Project TAPP: Teachers and Parents as Partners TAPP_Early Ed... · Acknowledgements !...

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Project TAPP: Teachers and Parents as Partners Brook Sawyer, Lehigh University

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  • Project TAPP: Teachers and Parents as Partners Brook Sawyer, Lehigh University

  • Acknowledgements  Collaborators: Patti Manz, Kristin Martin,

    Tom Hammond, & Scott Garrigan  Parents and teachers who participated in

    the project  Funding provided by Lehigh University

    Faculty Internal Grant

  • Agenda

     Why this project?

     What we did   Focus groups   Community of practice

      Interactive discussion

  • Dual language learners

    •  26% of nation’s population under 5 years of age is Latino (National Council of La Raza, 2011)

    •  Latino children under the age of 6 represent the largest group of DLLs (Passel, 2011)

    •  29% of children in Head Start come from homes in which a language other than English is spoken. (ACF, 2013) •  84% of DLLs were from Spanish-speaking


  • Dual language learners

    •  Cognitive, linguistic, and social benefits of being bilingual (e.g., Barac & Bialystok, 2013; Castro, García, & Markos, 2013)


    •  Only 30% of DLLs read proficiently by 4th grade as compared to 70% of native English speakers, with this gap widening by 8th grade (National Center for Education Statistics, 2011)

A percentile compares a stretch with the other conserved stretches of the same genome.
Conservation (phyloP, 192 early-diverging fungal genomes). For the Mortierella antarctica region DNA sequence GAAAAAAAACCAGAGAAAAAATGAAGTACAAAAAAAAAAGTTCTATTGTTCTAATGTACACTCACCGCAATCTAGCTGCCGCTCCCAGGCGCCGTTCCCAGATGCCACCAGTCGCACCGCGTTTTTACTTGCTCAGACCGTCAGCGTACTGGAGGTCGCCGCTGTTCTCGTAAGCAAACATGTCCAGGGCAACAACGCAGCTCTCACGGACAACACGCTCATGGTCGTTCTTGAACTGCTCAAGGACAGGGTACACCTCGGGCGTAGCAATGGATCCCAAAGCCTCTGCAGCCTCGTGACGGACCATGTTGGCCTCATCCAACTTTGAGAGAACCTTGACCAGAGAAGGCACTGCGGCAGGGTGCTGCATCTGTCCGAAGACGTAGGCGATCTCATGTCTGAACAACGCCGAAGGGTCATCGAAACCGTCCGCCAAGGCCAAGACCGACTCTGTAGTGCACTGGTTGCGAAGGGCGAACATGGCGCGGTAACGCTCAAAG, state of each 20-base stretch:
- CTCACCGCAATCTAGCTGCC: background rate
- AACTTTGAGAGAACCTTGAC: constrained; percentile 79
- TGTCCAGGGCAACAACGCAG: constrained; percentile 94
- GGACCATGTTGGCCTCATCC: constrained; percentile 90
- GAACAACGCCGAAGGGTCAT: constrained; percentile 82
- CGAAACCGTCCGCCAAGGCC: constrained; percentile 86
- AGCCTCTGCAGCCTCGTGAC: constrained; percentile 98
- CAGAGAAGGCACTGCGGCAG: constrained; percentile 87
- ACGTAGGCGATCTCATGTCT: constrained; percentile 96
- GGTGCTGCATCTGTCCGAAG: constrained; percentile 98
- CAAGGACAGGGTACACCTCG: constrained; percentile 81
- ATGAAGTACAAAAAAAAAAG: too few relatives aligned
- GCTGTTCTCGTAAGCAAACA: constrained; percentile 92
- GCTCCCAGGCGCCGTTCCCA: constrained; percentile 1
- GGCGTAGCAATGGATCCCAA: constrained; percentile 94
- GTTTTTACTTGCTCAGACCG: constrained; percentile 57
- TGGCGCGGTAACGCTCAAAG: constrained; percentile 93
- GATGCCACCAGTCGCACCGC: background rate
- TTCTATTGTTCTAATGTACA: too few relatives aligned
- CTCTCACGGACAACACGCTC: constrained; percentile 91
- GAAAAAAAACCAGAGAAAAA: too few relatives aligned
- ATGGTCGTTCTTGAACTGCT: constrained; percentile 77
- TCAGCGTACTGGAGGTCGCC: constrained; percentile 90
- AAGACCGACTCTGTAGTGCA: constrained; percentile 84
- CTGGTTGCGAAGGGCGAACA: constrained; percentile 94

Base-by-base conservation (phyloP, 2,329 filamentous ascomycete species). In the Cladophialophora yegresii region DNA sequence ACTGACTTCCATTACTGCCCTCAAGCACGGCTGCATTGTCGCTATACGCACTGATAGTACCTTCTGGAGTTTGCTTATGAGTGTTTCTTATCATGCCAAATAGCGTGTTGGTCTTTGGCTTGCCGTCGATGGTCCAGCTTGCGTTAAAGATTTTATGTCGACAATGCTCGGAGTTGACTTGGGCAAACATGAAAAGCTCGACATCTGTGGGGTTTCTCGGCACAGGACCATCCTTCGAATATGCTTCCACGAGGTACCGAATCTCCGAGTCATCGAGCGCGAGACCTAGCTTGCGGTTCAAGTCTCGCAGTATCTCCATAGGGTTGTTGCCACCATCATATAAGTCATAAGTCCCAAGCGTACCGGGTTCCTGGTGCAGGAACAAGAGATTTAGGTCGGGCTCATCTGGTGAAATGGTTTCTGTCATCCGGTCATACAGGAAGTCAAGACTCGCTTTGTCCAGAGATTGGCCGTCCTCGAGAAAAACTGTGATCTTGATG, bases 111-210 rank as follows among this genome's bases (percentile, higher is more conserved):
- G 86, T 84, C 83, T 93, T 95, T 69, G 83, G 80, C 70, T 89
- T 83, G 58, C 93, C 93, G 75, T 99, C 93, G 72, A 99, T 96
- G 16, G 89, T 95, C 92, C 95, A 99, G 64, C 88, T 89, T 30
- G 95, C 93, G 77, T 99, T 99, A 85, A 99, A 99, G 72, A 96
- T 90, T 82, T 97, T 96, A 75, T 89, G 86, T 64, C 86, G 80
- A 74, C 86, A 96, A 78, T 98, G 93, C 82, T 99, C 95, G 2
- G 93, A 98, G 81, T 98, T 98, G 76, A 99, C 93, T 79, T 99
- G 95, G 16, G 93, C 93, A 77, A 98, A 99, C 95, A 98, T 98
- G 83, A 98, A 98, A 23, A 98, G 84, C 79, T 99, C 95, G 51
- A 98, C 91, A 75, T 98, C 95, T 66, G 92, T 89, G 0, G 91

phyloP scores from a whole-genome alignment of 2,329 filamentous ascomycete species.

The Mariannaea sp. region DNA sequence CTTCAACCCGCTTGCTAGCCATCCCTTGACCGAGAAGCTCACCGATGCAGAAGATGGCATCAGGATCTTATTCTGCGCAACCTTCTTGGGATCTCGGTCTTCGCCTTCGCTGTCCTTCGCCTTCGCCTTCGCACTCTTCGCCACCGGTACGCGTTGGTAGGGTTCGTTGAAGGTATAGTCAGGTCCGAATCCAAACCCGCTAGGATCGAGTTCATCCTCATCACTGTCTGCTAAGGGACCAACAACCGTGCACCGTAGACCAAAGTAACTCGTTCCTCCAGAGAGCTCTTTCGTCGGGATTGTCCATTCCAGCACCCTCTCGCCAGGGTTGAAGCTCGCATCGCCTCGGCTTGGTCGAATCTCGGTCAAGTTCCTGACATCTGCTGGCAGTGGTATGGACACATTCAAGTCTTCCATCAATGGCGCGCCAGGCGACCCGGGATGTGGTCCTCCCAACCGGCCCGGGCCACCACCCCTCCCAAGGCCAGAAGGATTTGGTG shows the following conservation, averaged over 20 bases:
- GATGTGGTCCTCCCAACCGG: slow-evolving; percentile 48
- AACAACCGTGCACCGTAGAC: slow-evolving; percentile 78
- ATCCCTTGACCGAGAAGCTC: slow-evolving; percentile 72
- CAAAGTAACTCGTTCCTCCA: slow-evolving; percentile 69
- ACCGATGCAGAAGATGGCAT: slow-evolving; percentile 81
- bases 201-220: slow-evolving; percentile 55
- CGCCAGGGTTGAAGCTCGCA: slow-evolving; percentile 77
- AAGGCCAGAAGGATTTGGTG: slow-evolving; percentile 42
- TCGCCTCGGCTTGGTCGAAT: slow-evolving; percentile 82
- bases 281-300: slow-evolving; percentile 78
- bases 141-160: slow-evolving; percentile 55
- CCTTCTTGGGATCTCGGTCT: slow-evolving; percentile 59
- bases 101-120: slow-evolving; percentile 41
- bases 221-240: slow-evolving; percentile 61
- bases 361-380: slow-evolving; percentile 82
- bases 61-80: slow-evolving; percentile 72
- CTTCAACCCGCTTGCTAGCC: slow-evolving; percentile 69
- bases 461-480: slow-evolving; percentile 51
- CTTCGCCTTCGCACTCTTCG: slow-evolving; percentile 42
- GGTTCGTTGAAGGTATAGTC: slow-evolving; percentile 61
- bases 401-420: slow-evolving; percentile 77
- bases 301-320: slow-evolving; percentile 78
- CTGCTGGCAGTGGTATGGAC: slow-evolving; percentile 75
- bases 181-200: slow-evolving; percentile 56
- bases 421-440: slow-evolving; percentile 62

• The Need…Our Role •  Family risk factors (e.g., poverty, low education).

    Hard to change.

    What can we more readily change??

    •  Incorporation of native language and more instructional support for DLLs into classrooms

    •  Increase teacher efficacy/preparation to teach DLLs

    •  Enhance partnerships between schools and families

  • Focus on early childhood

    •  Preschool years are critical in building the foundational skills for children to become successful readers (NELP, 2009)

    •  DLLs derive equal and possibly greater gains from high quality preschool programs than other preschool children (Administration of Children and Families, 2013; Gormley, 2008; Magnuson, Lahaie, & Waldfogel, 2006)

  • Typical educational training scenario?

  • Project TAPP- initial step to move to this….

  • Our partnership approach

    Teachers’ Pedagogical Knowledge

    Parents’ Linguistic and

    Cultural Knowledge

    Improved Language Abilities for


    Preschool DLLs

  • Planning! Focus Groups with Parents and Teachers

    Let’s Try! Community of Practice and Experimentation with Technology as Tool

    Reflecting! Lessons Learned

    Continuing on!

  • Phase 1 Focus Groups

  • Focus groups: Parents •  15 Spanish-speaking parents from 4 EC

    centers •  14 mothers, 1 father •  64% not born in US mainland, •  with range of living in US mainland from 2-20


    •  Education •  9% high school/GED •  64% some college/AA •  27% college degree

  • Focus groups: Parents •  Majority (75%) spoke Puerto Rican dialect

    Parent Speaks To Child